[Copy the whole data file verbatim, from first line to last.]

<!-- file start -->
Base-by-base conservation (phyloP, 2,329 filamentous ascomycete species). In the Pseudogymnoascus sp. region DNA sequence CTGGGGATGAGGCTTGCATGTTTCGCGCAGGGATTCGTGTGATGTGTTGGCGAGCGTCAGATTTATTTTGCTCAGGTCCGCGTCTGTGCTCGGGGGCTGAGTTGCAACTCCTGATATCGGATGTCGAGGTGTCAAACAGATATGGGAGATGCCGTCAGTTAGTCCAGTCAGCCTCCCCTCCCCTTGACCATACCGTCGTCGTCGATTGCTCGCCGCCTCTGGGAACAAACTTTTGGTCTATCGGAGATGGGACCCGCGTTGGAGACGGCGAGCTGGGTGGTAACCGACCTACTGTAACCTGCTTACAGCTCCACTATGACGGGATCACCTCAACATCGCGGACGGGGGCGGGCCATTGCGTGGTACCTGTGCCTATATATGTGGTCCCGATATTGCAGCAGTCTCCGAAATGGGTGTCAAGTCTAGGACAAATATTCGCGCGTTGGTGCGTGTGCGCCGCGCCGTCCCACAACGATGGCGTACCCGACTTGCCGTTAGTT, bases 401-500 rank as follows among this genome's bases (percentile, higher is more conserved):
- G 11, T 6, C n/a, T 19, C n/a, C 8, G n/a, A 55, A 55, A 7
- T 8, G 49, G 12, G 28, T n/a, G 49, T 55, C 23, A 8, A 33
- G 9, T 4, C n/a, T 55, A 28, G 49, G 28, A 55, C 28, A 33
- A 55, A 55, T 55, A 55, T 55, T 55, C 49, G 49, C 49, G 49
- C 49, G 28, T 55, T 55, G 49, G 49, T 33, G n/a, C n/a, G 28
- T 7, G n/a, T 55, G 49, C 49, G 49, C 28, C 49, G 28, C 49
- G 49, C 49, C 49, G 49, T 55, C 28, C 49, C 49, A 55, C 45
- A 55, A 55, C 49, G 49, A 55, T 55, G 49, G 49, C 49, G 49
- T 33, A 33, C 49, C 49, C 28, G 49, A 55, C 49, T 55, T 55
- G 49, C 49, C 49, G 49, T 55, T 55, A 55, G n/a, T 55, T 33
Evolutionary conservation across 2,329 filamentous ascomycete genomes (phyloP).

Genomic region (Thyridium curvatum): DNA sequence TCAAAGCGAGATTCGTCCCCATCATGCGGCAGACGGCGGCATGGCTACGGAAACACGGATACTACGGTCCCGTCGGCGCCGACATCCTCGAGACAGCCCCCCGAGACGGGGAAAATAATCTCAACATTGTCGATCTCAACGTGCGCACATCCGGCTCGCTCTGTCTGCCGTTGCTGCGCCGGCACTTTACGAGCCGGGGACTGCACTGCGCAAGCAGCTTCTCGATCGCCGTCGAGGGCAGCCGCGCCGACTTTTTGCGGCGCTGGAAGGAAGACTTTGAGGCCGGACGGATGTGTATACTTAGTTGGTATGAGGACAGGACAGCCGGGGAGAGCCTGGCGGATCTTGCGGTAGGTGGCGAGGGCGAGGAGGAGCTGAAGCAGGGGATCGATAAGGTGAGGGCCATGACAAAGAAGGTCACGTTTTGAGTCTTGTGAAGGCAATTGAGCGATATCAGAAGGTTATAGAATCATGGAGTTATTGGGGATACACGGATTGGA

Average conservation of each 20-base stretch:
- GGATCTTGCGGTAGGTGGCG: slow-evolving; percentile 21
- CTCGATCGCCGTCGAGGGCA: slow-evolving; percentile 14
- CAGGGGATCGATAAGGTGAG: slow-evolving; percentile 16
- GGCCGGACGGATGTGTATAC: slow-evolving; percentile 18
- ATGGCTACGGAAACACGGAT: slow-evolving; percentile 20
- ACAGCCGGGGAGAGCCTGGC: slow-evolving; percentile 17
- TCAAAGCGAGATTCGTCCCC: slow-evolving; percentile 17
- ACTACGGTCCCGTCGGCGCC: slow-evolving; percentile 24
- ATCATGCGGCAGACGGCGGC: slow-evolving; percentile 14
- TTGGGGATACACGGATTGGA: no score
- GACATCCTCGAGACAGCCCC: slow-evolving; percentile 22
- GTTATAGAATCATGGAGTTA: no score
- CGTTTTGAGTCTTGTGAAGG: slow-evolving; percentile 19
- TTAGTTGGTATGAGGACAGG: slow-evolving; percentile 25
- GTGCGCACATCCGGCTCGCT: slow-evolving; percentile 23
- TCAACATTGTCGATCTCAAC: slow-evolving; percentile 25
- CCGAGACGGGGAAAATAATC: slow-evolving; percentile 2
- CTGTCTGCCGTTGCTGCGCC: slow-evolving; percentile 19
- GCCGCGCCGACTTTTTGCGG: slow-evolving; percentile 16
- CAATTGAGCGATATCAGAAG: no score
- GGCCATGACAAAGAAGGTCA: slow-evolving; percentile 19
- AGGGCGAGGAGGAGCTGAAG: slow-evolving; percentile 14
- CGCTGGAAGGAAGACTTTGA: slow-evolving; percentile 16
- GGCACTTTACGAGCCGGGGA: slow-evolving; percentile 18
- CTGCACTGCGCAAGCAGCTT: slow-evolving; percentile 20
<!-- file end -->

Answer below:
Base-by-base conservation (phyloP, 2,329 filamentous ascomycete species). In the Pseudogymnoascus sp. region DNA sequence CTGGGGATGAGGCTTGCATGTTTCGCGCAGGGATTCGTGTGATGTGTTGGCGAGCGTCAGATTTATTTTGCTCAGGTCCGCGTCTGTGCTCGGGGGCTGAGTTGCAACTCCTGATATCGGATGTCGAGGTGTCAAACAGATATGGGAGATGCCGTCAGTTAGTCCAGTCAGCCTCCCCTCCCCTTGACCATACCGTCGTCGTCGATTGCTCGCCGCCTCTGGGAACAAACTTTTGGTCTATCGGAGATGGGACCCGCGTTGGAGACGGCGAGCTGGGTGGTAACCGACCTACTGTAACCTGCTTACAGCTCCACTATGACGGGATCACCTCAACATCGCGGACGGGGGCGGGCCATTGCGTGGTACCTGTGCCTATATATGTGGTCCCGATATTGCAGCAGTCTCCGAAATGGGTGTCAAGTCTAGGACAAATATTCGCGCGTTGGTGCGTGTGCGCCGCGCCGTCCCACAACGATGGCGTACCCGACTTGCCGTTAGTT, bases 401-500 rank as follows among this genome's bases (percentile, higher is more conserved):
- G 11, T 6, C n/a, T 19, C n/a, C 8, G n/a, A 55, A 55, A 7
- T 8, G 49, G 12, G 28, T n/a, G 49, T 55, C 23, A 8, A 33
- G 9, T 4, C n/a, T 55, A 28, G 49, G 28, A 55, C 28, A 33
- A 55, A 55, T 55, A 55, T 55, T 55, C 49, G 49, C 49, G 49
- C 49, G 28, T 55, T 55, G 49, G 49, T 33, G n/a, C n/a, G 28
- T 7, G n/a, T 55, G 49, C 49, G 49, C 28, C 49, G 28, C 49
- G 49, C 49, C 49, G 49, T 55, C 28, C 49, C 49, A 55, C 45
- A 55, A 55, C 49, G 49, A 55, T 55, G 49, G 49, C 49, G 49
- T 33, A 33, C 49, C 49, C 28, G 49, A 55, C 49, T 55, T 55
- G 49, C 49, C 49, G 49, T 55, T 55, A 55, G n/a, T 55, T 33
Evolutionary conservation across 2,329 filamentous ascomycete genomes (phyloP).

Genomic region (Thyridium curvatum): DNA sequence TCAAAGCGAGATTCGTCCCCATCATGCGGCAGACGGCGGCATGGCTACGGAAACACGGATACTACGGTCCCGTCGGCGCCGACATCCTCGAGACAGCCCCCCGAGACGGGGAAAATAATCTCAACATTGTCGATCTCAACGTGCGCACATCCGGCTCGCTCTGTCTGCCGTTGCTGCGCCGGCACTTTACGAGCCGGGGACTGCACTGCGCAAGCAGCTTCTCGATCGCCGTCGAGGGCAGCCGCGCCGACTTTTTGCGGCGCTGGAAGGAAGACTTTGAGGCCGGACGGATGTGTATACTTAGTTGGTATGAGGACAGGACAGCCGGGGAGAGCCTGGCGGATCTTGCGGTAGGTGGCGAGGGCGAGGAGGAGCTGAAGCAGGGGATCGATAAGGTGAGGGCCATGACAAAGAAGGTCACGTTTTGAGTCTTGTGAAGGCAATTGAGCGATATCAGAAGGTTATAGAATCATGGAGTTATTGGGGATACACGGATTGGA

Average conservation of each 20-base stretch:
- GGATCTTGCGGTAGGTGGCG: slow-evolving; percentile 21
- CTCGATCGCCGTCGAGGGCA: slow-evolving; percentile 14
- CAGGGGATCGATAAGGTGAG: slow-evolving; percentile 16
- GGCCGGACGGATGTGTATAC: slow-evolving; percentile 18
- ATGGCTACGGAAACACGGAT: slow-evolving; percentile 20
- ACAGCCGGGGAGAGCCTGGC: slow-evolving; percentile 17
- TCAAAGCGAGATTCGTCCCC: slow-evolving; percentile 17
- ACTACGGTCCCGTCGGCGCC: slow-evolving; percentile 24
- ATCATGCGGCAGACGGCGGC: slow-evolving; percentile 14
- TTGGGGATACACGGATTGGA: no score
- GACATCCTCGAGACAGCCCC: slow-evolving; percentile 22
- GTTATAGAATCATGGAGTTA: no score
- CGTTTTGAGTCTTGTGAAGG: slow-evolving; percentile 19
- TTAGTTGGTATGAGGACAGG: slow-evolving; percentile 25
- GTGCGCACATCCGGCTCGCT: slow-evolving; percentile 23
- TCAACATTGTCGATCTCAAC: slow-evolving; percentile 25
- CCGAGACGGGGAAAATAATC: slow-evolving; percentile 2
- CTGTCTGCCGTTGCTGCGCC: slow-evolving; percentile 19
- GCCGCGCCGACTTTTTGCGG: slow-evolving; percentile 16
- CAATTGAGCGATATCAGAAG: no score
- GGCCATGACAAAGAAGGTCA: slow-evolving; percentile 19
- AGGGCGAGGAGGAGCTGAAG: slow-evolving; percentile 14
- CGCTGGAAGGAAGACTTTGA: slow-evolving; percentile 16
- GGCACTTTACGAGCCGGGGA: slow-evolving; percentile 18
- CTGCACTGCGCAAGCAGCTT: slow-evolving; percentile 20